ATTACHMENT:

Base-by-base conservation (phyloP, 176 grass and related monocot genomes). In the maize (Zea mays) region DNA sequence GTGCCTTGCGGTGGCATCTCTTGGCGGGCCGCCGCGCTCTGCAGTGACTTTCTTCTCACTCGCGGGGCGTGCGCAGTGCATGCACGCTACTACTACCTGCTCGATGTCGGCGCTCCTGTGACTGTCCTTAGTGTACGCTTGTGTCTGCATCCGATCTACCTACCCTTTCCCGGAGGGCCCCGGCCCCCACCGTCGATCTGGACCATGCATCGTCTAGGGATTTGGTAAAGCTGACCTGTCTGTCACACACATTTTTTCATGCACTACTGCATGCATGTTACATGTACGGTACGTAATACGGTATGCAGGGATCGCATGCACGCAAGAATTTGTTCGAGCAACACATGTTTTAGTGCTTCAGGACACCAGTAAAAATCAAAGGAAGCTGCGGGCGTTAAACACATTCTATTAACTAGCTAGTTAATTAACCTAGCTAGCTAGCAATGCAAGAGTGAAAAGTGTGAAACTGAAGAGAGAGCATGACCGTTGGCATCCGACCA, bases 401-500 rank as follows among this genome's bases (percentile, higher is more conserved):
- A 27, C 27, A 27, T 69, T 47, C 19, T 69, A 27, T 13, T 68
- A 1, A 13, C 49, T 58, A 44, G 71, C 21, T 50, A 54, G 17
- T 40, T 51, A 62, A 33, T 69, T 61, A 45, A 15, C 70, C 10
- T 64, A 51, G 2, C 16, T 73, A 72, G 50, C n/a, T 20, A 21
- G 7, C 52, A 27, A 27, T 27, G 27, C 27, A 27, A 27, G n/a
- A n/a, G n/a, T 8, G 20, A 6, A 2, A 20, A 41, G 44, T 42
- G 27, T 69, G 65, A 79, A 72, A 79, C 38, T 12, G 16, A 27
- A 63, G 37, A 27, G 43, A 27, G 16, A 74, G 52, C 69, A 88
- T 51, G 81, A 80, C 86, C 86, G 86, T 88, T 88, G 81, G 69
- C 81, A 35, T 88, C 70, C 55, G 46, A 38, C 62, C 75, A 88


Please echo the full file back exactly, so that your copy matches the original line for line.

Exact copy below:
Base-by-base conservation (phyloP, 176 grass and related monocot genomes). In the maize (Zea mays) region DNA sequence GTGCCTTGCGGTGGCATCTCTTGGCGGGCCGCCGCGCTCTGCAGTGACTTTCTTCTCACTCGCGGGGCGTGCGCAGTGCATGCACGCTACTACTACCTGCTCGATGTCGGCGCTCCTGTGACTGTCCTTAGTGTACGCTTGTGTCTGCATCCGATCTACCTACCCTTTCCCGGAGGGCCCCGGCCCCCACCGTCGATCTGGACCATGCATCGTCTAGGGATTTGGTAAAGCTGACCTGTCTGTCACACACATTTTTTCATGCACTACTGCATGCATGTTACATGTACGGTACGTAATACGGTATGCAGGGATCGCATGCACGCAAGAATTTGTTCGAGCAACACATGTTTTAGTGCTTCAGGACACCAGTAAAAATCAAAGGAAGCTGCGGGCGTTAAACACATTCTATTAACTAGCTAGTTAATTAACCTAGCTAGCTAGCAATGCAAGAGTGAAAAGTGTGAAACTGAAGAGAGAGCATGACCGTTGGCATCCGACCA, bases 401-500 rank as follows among this genome's bases (percentile, higher is more conserved):
- A 27, C 27, A 27, T 69, T 47, C 19, T 69, A 27, T 13, T 68
- A 1, A 13, C 49, T 58, A 44, G 71, C 21, T 50, A 54, G 17
- T 40, T 51, A 62, A 33, T 69, T 61, A 45, A 15, C 70, C 10
- T 64, A 51, G 2, C 16, T 73, A 72, G 50, C n/a, T 20, A 21
- G 7, C 52, A 27, A 27, T 27, G 27, C 27, A 27, A 27, G n/a
- A n/a, G n/a, T 8, G 20, A 6, A 2, A 20, A 41, G 44, T 42
- G 27, T 69, G 65, A 79, A 72, A 79, C 38, T 12, G 16, A 27
- A 63, G 37, A 27, G 43, A 27, G 16, A 74, G 52, C 69, A 88
- T 51, G 81, A 80, C 86, C 86, G 86, T 88, T 88, G 81, G 69
- C 81, A 35, T 88, C 70, C 55, G 46, A 38, C 62, C 75, A 88